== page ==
A state-of-the-art training manikin is helping to improve the care and safety of premature babies at University Hospitals of North Midlands NHS Trust (UHNM).
Staff from across the Neonatal Intensive Care Unit (NICU) at Royal Stoke University Hospital are now receiving training sessions with the Lifecast Micro Preemie, nicknamed ‘Sim Baby’.
Weighing just one pound, Sim Baby was funded by a grant from UHNM Charity and has been designed to accurately anatomically replicate a baby of 22 to 23 weeks gestation.
Doctors, nurses and other healthcare professionals on NICU now have the opportunity to practice inserting breathing tubes, chest drains, belly lines and other procedures in a controlled training environment.
Dr Narasimha Rao, Consultant Neonatologist at UHNM said: “As a Level Three Neonatal Unit, only the highest levels of care will do and we want to assure parents that our professionals are trained to the uppermost standards, and only equipment like this can help with that.”
“There is zero room for error with premature babies of this size. You have to be absolutely precise first time when carrying out procedures, and trial and error on a real-life baby is not the solution we want. Unfortunately problems with the very most premature babies are not uncommon, but the realism of Sim Baby gives our staff a better advantage of dealing with any situations that may arise.”
Sim Baby was developed and produced by Lifecast Body Simulation at the world-renowned Elstree Film Studios in London. The company employs special effects experts who have worked on such films as X Men, Casino Royale and Rambo.
Parents Jane Hagon and Michael Shannon from Rugeley, whose daughter Eloise is currently receiving care on NICU after being born nine weeks early by emergency caesarean section weighing just under three pounds, were impressed by Sim Baby.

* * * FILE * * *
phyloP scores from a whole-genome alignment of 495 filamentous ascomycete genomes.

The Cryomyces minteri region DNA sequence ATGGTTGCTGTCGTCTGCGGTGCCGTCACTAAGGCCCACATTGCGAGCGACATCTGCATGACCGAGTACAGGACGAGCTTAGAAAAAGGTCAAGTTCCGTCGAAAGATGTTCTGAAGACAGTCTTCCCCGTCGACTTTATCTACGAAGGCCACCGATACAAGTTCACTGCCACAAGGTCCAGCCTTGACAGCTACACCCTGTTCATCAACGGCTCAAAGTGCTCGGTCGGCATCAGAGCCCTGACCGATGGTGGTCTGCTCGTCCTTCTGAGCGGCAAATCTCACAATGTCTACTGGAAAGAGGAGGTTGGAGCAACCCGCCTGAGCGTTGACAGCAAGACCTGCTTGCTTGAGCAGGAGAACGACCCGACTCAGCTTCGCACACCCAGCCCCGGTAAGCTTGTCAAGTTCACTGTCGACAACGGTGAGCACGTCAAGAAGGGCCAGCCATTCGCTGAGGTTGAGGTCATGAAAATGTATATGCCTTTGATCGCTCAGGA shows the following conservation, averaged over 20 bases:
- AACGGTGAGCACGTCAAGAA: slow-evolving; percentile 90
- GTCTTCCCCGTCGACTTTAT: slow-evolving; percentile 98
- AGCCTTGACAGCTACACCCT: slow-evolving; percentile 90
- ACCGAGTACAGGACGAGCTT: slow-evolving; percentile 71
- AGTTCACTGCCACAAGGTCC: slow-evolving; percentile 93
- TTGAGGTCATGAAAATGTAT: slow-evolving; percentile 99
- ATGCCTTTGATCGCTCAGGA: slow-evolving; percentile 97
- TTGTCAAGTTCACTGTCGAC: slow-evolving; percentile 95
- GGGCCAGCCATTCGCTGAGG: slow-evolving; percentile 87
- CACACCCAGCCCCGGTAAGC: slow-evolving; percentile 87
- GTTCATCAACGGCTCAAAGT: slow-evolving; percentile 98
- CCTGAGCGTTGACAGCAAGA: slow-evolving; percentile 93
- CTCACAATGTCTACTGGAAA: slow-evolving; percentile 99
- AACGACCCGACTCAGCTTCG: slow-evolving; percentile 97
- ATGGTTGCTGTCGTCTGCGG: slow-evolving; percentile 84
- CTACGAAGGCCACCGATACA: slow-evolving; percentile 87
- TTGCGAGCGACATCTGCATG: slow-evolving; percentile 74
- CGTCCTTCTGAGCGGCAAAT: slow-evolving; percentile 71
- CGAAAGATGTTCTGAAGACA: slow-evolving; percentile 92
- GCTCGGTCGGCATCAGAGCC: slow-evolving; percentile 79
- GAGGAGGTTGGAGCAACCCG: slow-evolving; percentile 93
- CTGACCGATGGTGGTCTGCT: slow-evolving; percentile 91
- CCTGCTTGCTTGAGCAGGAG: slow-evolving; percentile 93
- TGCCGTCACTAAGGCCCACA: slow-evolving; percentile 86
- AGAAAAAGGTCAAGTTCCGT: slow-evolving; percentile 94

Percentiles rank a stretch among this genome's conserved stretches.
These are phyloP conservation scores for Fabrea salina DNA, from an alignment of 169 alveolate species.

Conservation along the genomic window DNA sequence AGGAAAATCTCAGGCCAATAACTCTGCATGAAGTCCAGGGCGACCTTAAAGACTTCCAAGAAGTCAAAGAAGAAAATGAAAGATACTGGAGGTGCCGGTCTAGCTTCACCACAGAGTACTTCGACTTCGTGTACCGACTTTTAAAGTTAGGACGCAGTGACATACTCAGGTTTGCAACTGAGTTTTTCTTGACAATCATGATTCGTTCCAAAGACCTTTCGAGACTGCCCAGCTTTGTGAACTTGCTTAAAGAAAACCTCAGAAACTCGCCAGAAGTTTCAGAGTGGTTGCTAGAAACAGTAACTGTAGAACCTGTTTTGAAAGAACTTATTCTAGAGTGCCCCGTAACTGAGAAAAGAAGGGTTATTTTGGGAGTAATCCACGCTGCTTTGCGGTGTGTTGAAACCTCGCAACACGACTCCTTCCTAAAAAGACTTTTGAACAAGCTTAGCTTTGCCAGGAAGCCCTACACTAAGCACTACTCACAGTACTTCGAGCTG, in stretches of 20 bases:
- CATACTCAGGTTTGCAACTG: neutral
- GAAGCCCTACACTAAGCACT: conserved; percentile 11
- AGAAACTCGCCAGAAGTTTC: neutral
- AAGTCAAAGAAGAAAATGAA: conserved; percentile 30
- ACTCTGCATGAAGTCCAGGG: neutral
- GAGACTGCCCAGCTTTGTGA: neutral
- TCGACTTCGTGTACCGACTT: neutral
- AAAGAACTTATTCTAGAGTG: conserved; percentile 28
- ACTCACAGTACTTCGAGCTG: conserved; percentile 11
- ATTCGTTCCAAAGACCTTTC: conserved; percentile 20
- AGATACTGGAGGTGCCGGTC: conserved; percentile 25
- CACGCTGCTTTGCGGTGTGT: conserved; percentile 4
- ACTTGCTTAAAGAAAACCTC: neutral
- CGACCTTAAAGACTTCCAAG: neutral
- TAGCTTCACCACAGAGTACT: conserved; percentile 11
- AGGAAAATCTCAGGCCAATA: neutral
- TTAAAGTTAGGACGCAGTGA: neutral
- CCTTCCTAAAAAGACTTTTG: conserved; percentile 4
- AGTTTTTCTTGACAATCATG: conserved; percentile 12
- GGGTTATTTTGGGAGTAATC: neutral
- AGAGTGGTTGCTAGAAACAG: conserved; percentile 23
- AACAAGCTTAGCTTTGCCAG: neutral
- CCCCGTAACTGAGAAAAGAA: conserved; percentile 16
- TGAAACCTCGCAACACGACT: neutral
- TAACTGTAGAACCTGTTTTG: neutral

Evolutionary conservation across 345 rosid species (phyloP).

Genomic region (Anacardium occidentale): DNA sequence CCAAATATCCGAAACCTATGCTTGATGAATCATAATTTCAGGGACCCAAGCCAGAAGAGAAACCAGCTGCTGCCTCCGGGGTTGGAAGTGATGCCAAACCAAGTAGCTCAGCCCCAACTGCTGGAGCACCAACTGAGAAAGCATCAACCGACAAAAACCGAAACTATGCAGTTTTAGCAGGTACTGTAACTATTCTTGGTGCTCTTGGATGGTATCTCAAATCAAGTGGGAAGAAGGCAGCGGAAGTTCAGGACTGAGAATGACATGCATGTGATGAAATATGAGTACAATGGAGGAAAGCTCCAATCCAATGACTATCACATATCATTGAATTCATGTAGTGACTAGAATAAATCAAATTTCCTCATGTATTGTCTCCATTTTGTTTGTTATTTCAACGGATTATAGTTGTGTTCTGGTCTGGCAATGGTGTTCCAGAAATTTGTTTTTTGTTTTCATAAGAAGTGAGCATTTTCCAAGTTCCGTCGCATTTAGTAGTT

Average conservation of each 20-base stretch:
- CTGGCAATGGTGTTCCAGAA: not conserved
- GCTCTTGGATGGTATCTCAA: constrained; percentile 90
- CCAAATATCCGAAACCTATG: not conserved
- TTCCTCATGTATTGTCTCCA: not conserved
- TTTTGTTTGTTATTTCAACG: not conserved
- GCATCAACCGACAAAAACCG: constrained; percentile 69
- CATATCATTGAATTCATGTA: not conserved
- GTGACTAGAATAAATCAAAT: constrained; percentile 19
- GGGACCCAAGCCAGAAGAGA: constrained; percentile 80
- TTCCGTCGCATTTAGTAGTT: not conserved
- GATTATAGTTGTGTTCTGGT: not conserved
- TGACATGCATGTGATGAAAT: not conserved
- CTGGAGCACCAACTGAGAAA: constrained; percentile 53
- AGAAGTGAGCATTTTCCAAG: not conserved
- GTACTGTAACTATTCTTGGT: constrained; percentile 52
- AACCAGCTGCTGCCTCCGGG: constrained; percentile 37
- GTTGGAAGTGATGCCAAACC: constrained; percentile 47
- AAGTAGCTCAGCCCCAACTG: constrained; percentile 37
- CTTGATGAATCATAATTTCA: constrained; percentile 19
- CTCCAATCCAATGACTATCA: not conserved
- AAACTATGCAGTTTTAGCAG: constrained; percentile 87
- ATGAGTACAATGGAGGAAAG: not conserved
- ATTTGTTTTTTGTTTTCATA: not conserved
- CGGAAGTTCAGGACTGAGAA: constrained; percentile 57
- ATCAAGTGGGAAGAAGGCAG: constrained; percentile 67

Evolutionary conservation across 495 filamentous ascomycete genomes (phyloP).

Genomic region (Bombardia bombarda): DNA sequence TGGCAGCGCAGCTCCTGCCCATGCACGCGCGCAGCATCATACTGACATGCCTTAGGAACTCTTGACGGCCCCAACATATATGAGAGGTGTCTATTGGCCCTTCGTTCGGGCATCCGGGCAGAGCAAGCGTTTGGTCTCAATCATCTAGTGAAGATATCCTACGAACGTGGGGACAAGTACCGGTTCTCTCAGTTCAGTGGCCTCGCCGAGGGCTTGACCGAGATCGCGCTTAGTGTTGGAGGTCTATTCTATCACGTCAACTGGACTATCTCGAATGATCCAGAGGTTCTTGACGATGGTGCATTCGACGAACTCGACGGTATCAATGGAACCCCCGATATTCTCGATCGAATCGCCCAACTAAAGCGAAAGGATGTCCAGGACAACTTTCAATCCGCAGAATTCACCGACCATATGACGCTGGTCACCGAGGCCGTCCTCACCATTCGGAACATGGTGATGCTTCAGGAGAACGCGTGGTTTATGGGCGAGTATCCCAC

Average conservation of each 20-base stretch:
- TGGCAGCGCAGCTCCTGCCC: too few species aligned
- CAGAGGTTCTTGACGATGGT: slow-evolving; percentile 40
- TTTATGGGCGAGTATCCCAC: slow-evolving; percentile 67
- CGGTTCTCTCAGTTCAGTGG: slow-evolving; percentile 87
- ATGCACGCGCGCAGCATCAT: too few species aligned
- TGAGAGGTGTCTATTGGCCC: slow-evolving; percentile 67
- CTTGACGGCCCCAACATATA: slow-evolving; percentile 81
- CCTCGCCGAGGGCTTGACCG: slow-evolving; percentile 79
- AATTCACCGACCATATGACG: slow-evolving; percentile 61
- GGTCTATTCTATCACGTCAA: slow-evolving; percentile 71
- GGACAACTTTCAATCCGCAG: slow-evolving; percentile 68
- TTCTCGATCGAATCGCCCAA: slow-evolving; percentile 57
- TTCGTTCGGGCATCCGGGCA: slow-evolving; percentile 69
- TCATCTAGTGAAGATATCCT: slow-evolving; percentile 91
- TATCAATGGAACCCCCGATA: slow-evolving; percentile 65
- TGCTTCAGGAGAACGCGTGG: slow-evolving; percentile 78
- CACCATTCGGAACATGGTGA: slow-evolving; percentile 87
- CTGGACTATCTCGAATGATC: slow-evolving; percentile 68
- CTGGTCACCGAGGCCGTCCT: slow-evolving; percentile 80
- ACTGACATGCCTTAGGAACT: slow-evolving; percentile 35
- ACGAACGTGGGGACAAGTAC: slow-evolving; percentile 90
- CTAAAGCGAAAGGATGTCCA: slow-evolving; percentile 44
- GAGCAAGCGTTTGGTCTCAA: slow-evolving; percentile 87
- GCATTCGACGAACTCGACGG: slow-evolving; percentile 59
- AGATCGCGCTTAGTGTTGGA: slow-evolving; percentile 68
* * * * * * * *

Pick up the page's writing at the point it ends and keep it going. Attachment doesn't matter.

Jane said: “You know students and other healthcare professionals need to practice and learn, but you wouldn’t want the first time they carried something out to be on your baby. It can be daunting as a parent seeing the tubes and wires going into such small babies, but knowing NICU have Sim Baby is fantastic and very reassuring. Watching the care given to Eloise you see how precise everybody has to be, but the confidence of the doctors and nurses handling her has passed onto me and Michael.”
“The care here has been fantastic, on another level, and Eloise is doing well. I can’t thank everybody enough- not just with her, but with us as a family. We’ve had the so much support throughout our stay since July, the staff come straight over to you, we’ve been involved in her care the whole way through, and been listened to as well which is a big thing.”
Regular training sessions on Sim Baby with all staff on NICU have been set up, with Titilayo Ogunlana, senior post graduate doctor, one of the first to take part.
She said: “Fortunately we don’t encounter many babies this size, but you don’t want your first time to be on a real baby. The feel of Sim Baby is different from any other manikin I’ve trained on, it almost perfectly simulates a real-life baby. This changes the game. When we had our induction on NICU and I saw Sim Baby I thought, yes, this is what training should be like, and we want parents to be aware equipment like this and this culture of learning and improvement exists here at UHNM.”
Dr Diane Adamson, Divisional Medical Director for Women’s, Children’s and Clinical Support Services at UHNM added: “We were thrilled to take delivery of Sim Baby. It’s been put into use immediately and is priceless to know our team can gain the skills to keep our tiniest babies as safe as possible. A huge thank you to UHNM Charity and its supporters for making this possible.”
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